Recipe: chia seed drink
We patiently waited for the snow and got our exercise with the usual uphill skis and laps around the limited Nordic trails this last week. While we might normally bring Neva with us on these activities, the uphill traffic has been rather high and the designated dog-friendly Nordic trails haven’t had enough snow to remain open. So little Neva has been getting her daily fetch sessions or bike rides, which she loves all the same. Still, we can’t help but feel that she has also been skunked on what should have been a snow-filled winter break.
found neva staring at the clock one night – thinking existential thoughts?
But finally, a much-needed storm arrived in Colorado and it delivered nearly double the forecast amount in Crested Butte. We watched the clouds pour into our little valley on Saturday afternoon and soon the white flakes followed. It snowed all night and when we woke up early Sunday morning, the skies were clearing and the mountain had received 11 inches in total from the storm. Time to rev up the snow blower and chuck the powder skis into the car.
this is what we want to see in winter
jeremy floats through the magical, fluffy powder
We drove back home to the Front Range today, ready to resume normal life. And by calling it normal life, I do not mean to imply that Crested Butte is vacation life. Crested Butte is more of a working vacation. The only reason we can spend as much time as we do in Crested Butte is because of the internet. Normal life is non-holiday life. The lead up to the holidays runs us completely ragged and so it’s no wonder that we spend the actual holidays mostly in hermit mode. After baking and shipping or delivering all of those cookies and candies, I thought I never wanted to see another cookie again. I was wrong.
Anita had mailed a box of Totoro linzer cookies and a sweet thank you note from her daughter for the quilt I made. I opened it in the car as we traveled west, deeper into the mountains. Neva’s nose was suddenly at my left ear, sniffing the contents of the box. There is something about homemade food that reminds me of my childhood. It stirs up that warmth in your heart when you feel loved and cared for – like when Grandma gave me a bowl of her Chinese noodle soup after pre-school or when Mom cooked my favorite meal for my birthday. Anita’s cookies were enough to make my day, but as we pulled into our neighborhood in Crested Butte, there was a package waiting in our mailbox from Jennie, filled with delectable spiced treats from her kitchen. I couldn’t stop smiling. My beautiful friends had reached across the country from opposite coasts to wrap me in a hug.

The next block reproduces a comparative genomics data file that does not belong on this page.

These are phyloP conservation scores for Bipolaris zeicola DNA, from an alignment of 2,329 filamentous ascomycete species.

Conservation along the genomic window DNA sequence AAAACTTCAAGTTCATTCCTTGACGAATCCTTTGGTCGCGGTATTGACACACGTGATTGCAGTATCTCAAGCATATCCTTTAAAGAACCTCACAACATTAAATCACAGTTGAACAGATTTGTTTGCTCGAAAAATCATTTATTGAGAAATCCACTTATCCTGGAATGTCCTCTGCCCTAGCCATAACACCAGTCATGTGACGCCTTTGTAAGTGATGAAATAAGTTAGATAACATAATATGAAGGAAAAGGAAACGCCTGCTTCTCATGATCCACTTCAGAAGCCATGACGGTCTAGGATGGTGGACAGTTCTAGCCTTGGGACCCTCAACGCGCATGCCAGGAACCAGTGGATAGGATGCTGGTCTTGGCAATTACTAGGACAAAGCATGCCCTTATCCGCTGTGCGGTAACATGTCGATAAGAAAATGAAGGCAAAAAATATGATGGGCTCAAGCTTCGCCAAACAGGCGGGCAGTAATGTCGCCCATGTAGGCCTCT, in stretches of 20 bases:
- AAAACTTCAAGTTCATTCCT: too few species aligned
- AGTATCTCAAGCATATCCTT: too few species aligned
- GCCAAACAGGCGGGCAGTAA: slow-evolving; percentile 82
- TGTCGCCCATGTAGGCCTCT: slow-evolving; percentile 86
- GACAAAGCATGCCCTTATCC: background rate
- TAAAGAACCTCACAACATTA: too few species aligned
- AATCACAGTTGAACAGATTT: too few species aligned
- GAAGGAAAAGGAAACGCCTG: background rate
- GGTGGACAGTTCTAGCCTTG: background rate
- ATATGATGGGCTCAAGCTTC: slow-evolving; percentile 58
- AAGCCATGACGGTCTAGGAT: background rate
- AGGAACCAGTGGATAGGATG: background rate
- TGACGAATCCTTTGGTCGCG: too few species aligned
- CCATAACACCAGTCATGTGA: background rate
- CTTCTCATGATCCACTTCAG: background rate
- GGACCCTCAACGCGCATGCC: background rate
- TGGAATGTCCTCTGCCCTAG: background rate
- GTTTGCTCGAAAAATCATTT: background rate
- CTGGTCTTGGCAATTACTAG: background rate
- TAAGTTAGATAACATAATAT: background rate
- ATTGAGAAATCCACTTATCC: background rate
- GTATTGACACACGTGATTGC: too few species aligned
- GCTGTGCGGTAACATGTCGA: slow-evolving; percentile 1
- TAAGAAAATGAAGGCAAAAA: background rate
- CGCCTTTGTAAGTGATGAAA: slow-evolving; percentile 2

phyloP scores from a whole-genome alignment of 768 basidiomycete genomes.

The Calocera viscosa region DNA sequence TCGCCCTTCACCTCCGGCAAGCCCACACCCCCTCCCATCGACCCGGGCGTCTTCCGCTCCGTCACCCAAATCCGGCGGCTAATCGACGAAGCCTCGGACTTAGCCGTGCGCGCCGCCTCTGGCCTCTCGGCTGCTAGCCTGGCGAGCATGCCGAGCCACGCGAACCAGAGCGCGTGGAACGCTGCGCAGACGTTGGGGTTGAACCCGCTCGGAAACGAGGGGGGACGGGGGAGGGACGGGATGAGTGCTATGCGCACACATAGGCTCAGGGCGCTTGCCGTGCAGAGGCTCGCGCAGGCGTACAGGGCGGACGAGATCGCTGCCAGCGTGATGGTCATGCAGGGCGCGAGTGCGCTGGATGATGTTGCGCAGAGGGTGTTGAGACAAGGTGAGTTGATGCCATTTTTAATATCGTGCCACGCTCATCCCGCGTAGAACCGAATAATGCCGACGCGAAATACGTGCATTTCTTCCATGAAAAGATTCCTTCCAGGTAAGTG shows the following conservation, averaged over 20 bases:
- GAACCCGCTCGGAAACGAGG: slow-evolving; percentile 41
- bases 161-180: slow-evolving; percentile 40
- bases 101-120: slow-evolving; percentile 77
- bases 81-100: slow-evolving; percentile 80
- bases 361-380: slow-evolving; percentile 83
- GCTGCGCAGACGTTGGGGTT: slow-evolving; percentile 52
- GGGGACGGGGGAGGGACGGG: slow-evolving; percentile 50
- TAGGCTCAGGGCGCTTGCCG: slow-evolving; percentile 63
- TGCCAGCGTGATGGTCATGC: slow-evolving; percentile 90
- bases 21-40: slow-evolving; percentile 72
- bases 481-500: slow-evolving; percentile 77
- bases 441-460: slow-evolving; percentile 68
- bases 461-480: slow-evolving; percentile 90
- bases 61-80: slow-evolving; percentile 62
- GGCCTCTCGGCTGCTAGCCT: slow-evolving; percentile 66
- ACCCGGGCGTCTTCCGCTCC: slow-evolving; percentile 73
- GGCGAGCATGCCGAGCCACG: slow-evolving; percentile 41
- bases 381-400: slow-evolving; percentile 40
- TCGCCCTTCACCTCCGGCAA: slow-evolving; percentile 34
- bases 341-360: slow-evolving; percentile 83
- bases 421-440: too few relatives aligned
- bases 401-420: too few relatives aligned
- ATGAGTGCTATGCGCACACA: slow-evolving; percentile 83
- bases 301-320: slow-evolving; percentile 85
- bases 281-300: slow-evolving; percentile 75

the cutest totoro linzer cookies
a tin filled with love
I don’t typically spend a lot of time cooking or baking in Crested Butte. I do enough of that at home. But lately I’ve been making an exception. Last summer, my friend asked for help with dog walking duties. Not her dogs, but someone else’s dog. Duke is a sweet, gentle ten year old black lab whose person was adjusting to life without legs. OF COURSE I volunteered to walk Duke, but it was infrequent because we don’t live in Crested Butte full-time. Still, I figured any little bit helped. Over Thanksgiving, my friend was away on travel, so she sent me a link to Duke’s schedule. For some reason I had naively assumed it was all about Duke, but what I found was a community of volunteers signing up to walk Duke, bring dinner to Duke’s person, and drive Duke’s person to medical appointments. I had not realized just how much help Duke’s person needed, because he never asked.
So I volunteered to bring dinner, because that seemed to be what most people didn’t sign up for and it’s something I am actually good at. Duke’s person was pretty excited about the meals, and I was grateful to have the opportunity to help. I consider the making of food to be an act of caring and love. We feed people in celebration, we feed the grief-stricken, we feed those in need, we feed to soothe and heal. My dear Tara commented on Instagram “I believe, in the Jewish tradition, we’re supposed to be thankful to those who are in need, because they allow us to experience the joy of giving.” I wasn’t familiar with this, but I liked it very much.
rice, indian lentil soup, thai tofu curry, some sugar plums for christmas
cooking potatoes in spices
I try hard to accommodate dietary restrictions. Several of my friends have Celiac disease, some have nut allergies, others like myself, are lactose intolerant. Duke’s person was easy by comparison: flexitarian (eats chicken and fish) and low sugar. The hard part was sourcing ingredients in a small mountain town, but I’m getting better at it. Now that I’m home, I can plan ahead for the next trip to Crested Butte and bring the hard-to-find ingredients to make more interesting dishes. The other nice thing about being home is resuming a more normal pattern of eating. Earlier last year, I incorporated a new (to me) source of non-dairy calcium in this almond vanilla chia seed pudding
. Over the summer, I decided to get my chia seed fix in beverage form.
white and black chia seeds
Some folks have issues with the texture and consistency of chia seed pudding, but they may find it easier to enjoy chia seeds in a more dilute medium. You’ve probably seen some bottled chia seed drinks in grocery stores. I tried my first chia seed kombucha last spring and rather loved it, which got my hamster wheels spinning. It’s easy enough to make your own chia seed gel – just add water and let sit. The gel can store up to 5 days in the refrigerator.
stir water into the seeds
the chia seeds gel in as little as 10 minutes
**Jump for more butter**